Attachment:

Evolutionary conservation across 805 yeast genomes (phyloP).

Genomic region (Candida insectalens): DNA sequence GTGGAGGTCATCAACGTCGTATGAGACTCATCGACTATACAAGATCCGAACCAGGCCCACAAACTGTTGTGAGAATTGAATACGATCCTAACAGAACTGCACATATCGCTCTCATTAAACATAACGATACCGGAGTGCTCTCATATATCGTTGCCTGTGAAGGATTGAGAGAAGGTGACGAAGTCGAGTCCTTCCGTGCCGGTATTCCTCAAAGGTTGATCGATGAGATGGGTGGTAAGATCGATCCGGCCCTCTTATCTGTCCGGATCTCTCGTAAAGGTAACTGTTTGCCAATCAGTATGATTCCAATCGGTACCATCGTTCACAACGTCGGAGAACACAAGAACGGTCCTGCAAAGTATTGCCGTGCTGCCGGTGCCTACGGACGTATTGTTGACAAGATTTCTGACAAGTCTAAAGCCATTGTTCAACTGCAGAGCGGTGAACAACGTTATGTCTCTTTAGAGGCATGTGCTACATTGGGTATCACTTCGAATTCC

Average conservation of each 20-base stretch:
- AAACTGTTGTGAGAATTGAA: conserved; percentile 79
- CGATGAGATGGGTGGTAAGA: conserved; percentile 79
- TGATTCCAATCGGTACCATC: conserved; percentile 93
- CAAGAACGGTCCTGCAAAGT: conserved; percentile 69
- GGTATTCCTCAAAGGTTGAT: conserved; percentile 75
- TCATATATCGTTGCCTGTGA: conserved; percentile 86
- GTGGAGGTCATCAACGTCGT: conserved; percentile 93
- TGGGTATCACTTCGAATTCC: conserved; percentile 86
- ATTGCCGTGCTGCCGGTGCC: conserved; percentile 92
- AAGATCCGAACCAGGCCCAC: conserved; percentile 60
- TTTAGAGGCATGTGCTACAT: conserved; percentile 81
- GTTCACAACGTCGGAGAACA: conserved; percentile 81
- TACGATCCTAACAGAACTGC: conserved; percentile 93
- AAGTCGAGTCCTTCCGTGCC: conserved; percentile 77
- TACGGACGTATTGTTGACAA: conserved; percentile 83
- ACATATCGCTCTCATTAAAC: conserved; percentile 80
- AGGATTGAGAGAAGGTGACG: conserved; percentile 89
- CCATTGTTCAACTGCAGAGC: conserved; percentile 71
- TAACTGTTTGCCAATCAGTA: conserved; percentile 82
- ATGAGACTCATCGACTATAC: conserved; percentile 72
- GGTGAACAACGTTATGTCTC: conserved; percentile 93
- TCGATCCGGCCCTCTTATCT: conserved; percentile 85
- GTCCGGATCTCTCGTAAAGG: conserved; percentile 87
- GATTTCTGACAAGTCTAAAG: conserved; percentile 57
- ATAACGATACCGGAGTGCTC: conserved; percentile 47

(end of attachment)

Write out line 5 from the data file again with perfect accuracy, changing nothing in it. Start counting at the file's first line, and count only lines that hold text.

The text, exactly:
- CGATGAGATGGGTGGTAAGA: conserved; percentile 79